Elmore Leonard’s contribution to literature
A beautiful jazz riff, one that had played irresistibly and profoundly for more than six decades, went silent on the morning of Tuesday, August 20. The thing that is all wrong about that is Elmore Leonard — okay, he was 87 — was meant to live forever. He will, in a way, because we all will be reading and rereading his brilliant and original mystery and crime fiction for the rest of our lives — even if you’re just a kid now. But it is nearly impossible to think that he, the physical person, won’t be around anymore.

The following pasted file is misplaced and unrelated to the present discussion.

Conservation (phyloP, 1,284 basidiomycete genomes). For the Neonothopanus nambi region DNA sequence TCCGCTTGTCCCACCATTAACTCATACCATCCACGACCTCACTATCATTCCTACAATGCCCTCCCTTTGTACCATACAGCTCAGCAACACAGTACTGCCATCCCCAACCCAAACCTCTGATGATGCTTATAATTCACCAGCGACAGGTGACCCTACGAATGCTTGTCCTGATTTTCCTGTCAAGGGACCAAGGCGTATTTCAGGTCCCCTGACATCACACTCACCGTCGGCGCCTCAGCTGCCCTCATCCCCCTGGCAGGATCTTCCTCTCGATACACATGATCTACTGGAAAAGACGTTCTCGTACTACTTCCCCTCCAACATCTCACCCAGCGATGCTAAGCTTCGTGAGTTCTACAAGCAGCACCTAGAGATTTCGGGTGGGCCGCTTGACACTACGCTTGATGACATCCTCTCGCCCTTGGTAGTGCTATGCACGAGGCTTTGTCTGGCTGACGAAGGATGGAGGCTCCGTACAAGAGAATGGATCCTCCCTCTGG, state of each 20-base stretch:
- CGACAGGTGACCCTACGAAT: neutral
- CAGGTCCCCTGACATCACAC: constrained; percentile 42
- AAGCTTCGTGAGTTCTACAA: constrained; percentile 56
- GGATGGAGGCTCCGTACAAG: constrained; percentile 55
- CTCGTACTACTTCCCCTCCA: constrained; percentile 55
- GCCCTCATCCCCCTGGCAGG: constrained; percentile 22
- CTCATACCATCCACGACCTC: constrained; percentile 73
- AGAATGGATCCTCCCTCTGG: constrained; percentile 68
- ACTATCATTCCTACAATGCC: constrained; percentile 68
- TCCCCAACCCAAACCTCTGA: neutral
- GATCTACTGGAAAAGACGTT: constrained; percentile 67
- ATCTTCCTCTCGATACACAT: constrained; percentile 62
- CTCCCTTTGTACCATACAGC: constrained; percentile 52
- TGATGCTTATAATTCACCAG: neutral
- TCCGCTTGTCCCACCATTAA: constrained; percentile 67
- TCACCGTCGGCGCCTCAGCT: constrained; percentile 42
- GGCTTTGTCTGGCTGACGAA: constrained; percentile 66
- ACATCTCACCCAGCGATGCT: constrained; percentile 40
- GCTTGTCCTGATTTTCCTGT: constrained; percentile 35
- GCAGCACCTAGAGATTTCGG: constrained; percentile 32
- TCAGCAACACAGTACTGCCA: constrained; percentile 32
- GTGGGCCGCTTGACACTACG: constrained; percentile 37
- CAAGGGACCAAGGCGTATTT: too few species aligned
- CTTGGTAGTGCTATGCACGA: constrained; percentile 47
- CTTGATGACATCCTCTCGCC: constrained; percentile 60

I met him at my bookshop in New York in 1981 when his novel Split Images came out. I had been reading him for a while and been blown away by his previous book, City Primeval, so I called his publisher to ask if he would be touring and could we have him for a reading. It turned out that he had never done a bookshop event outside of his hometown, and the publicist was surprised to get a request.